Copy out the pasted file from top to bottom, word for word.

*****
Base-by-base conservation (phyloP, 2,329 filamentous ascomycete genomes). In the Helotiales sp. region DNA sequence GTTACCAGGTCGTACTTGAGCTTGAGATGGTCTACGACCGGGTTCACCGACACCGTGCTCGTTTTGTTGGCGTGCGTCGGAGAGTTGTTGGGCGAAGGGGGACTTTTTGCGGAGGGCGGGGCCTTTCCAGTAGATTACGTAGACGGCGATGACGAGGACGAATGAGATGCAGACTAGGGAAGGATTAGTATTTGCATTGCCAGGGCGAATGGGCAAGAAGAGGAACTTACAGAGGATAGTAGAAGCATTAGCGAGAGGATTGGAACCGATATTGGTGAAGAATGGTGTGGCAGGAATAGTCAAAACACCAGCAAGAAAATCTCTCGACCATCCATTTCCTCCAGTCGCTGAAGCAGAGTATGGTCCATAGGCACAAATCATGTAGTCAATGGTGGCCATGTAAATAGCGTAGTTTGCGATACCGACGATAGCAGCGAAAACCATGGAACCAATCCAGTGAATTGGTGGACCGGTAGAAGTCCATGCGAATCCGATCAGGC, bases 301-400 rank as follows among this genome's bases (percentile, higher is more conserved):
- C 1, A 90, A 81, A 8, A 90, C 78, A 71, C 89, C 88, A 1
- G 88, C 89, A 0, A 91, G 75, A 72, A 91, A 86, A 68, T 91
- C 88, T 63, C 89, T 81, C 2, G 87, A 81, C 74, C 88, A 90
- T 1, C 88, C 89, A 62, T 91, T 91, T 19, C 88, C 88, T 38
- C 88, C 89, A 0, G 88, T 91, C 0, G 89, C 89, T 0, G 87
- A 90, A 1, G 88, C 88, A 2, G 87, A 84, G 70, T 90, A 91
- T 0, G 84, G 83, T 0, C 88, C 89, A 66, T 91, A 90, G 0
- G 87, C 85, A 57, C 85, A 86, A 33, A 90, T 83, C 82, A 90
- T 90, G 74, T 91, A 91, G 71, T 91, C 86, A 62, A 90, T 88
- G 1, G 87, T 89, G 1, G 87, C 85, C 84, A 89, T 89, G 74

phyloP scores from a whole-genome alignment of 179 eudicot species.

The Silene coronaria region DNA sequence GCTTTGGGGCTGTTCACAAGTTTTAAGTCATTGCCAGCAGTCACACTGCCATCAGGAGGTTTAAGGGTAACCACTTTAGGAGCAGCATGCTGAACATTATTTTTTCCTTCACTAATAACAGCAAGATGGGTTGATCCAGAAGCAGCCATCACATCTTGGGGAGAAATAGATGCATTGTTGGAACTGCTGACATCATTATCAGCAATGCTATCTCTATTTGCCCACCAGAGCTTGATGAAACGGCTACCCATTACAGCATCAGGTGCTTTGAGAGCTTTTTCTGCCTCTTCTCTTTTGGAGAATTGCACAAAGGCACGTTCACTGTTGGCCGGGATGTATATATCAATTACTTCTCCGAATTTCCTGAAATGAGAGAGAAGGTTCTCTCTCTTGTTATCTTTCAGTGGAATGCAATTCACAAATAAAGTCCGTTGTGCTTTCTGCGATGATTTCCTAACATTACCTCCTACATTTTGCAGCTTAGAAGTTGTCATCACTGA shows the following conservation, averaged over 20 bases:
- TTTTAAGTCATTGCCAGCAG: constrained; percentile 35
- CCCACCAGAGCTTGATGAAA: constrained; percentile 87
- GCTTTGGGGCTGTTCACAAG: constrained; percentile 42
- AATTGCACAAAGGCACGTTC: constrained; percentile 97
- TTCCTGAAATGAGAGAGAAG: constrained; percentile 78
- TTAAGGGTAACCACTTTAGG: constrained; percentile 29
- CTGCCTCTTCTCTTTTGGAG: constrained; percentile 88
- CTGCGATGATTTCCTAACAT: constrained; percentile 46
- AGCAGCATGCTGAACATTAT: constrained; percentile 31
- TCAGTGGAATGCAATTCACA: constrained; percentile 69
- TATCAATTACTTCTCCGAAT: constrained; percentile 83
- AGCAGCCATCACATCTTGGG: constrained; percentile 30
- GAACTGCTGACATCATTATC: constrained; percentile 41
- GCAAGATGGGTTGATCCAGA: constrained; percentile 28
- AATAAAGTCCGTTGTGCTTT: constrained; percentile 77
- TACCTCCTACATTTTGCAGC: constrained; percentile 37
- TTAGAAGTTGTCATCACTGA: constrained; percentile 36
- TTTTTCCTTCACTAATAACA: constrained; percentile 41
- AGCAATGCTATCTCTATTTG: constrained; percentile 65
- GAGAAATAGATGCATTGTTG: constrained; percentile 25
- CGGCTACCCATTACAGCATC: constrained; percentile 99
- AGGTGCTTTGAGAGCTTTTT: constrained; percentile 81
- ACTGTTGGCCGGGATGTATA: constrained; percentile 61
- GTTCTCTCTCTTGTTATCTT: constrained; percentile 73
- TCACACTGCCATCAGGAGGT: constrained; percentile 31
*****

Base-by-base conservation (phyloP, 2,329 filamentous ascomycete genomes). In the Helotiales sp. region DNA sequence GTTACCAGGTCGTACTTGAGCTTGAGATGGTCTACGACCGGGTTCACCGACACCGTGCTCGTTTTGTTGGCGTGCGTCGGAGAGTTGTTGGGCGAAGGGGGACTTTTTGCGGAGGGCGGGGCCTTTCCAGTAGATTACGTAGACGGCGATGACGAGGACGAATGAGATGCAGACTAGGGAAGGATTAGTATTTGCATTGCCAGGGCGAATGGGCAAGAAGAGGAACTTACAGAGGATAGTAGAAGCATTAGCGAGAGGATTGGAACCGATATTGGTGAAGAATGGTGTGGCAGGAATAGTCAAAACACCAGCAAGAAAATCTCTCGACCATCCATTTCCTCCAGTCGCTGAAGCAGAGTATGGTCCATAGGCACAAATCATGTAGTCAATGGTGGCCATGTAAATAGCGTAGTTTGCGATACCGACGATAGCAGCGAAAACCATGGAACCAATCCAGTGAATTGGTGGACCGGTAGAAGTCCATGCGAATCCGATCAGGC, bases 301-400 rank as follows among this genome's bases (percentile, higher is more conserved):
- C 1, A 90, A 81, A 8, A 90, C 78, A 71, C 89, C 88, A 1
- G 88, C 89, A 0, A 91, G 75, A 72, A 91, A 86, A 68, T 91
- C 88, T 63, C 89, T 81, C 2, G 87, A 81, C 74, C 88, A 90
- T 1, C 88, C 89, A 62, T 91, T 91, T 19, C 88, C 88, T 38
- C 88, C 89, A 0, G 88, T 91, C 0, G 89, C 89, T 0, G 87
- A 90, A 1, G 88, C 88, A 2, G 87, A 84, G 70, T 90, A 91
- T 0, G 84, G 83, T 0, C 88, C 89, A 66, T 91, A 90, G 0
- G 87, C 85, A 57, C 85, A 86, A 33, A 90, T 83, C 82, A 90
- T 90, G 74, T 91, A 91, G 71, T 91, C 86, A 62, A 90, T 88
- G 1, G 87, T 89, G 1, G 87, C 85, C 84, A 89, T 89, G 74

phyloP scores from a whole-genome alignment of 179 eudicot species.

The Silene coronaria region DNA sequence GCTTTGGGGCTGTTCACAAGTTTTAAGTCATTGCCAGCAGTCACACTGCCATCAGGAGGTTTAAGGGTAACCACTTTAGGAGCAGCATGCTGAACATTATTTTTTCCTTCACTAATAACAGCAAGATGGGTTGATCCAGAAGCAGCCATCACATCTTGGGGAGAAATAGATGCATTGTTGGAACTGCTGACATCATTATCAGCAATGCTATCTCTATTTGCCCACCAGAGCTTGATGAAACGGCTACCCATTACAGCATCAGGTGCTTTGAGAGCTTTTTCTGCCTCTTCTCTTTTGGAGAATTGCACAAAGGCACGTTCACTGTTGGCCGGGATGTATATATCAATTACTTCTCCGAATTTCCTGAAATGAGAGAGAAGGTTCTCTCTCTTGTTATCTTTCAGTGGAATGCAATTCACAAATAAAGTCCGTTGTGCTTTCTGCGATGATTTCCTAACATTACCTCCTACATTTTGCAGCTTAGAAGTTGTCATCACTGA shows the following conservation, averaged over 20 bases:
- TTTTAAGTCATTGCCAGCAG: constrained; percentile 35
- CCCACCAGAGCTTGATGAAA: constrained; percentile 87
- GCTTTGGGGCTGTTCACAAG: constrained; percentile 42
- AATTGCACAAAGGCACGTTC: constrained; percentile 97
- TTCCTGAAATGAGAGAGAAG: constrained; percentile 78
- TTAAGGGTAACCACTTTAGG: constrained; percentile 29
- CTGCCTCTTCTCTTTTGGAG: constrained; percentile 88
- CTGCGATGATTTCCTAACAT: constrained; percentile 46
- AGCAGCATGCTGAACATTAT: constrained; percentile 31
- TCAGTGGAATGCAATTCACA: constrained; percentile 69
- TATCAATTACTTCTCCGAAT: constrained; percentile 83
- AGCAGCCATCACATCTTGGG: constrained; percentile 30
- GAACTGCTGACATCATTATC: constrained; percentile 41
- GCAAGATGGGTTGATCCAGA: constrained; percentile 28
- AATAAAGTCCGTTGTGCTTT: constrained; percentile 77
- TACCTCCTACATTTTGCAGC: constrained; percentile 37
- TTAGAAGTTGTCATCACTGA: constrained; percentile 36
- TTTTTCCTTCACTAATAACA: constrained; percentile 41
- AGCAATGCTATCTCTATTTG: constrained; percentile 65
- GAGAAATAGATGCATTGTTG: constrained; percentile 25
- CGGCTACCCATTACAGCATC: constrained; percentile 99
- AGGTGCTTTGAGAGCTTTTT: constrained; percentile 81
- ACTGTTGGCCGGGATGTATA: constrained; percentile 61
- GTTCTCTCTCTTGTTATCTT: constrained; percentile 73
- TCACACTGCCATCAGGAGGT: constrained; percentile 31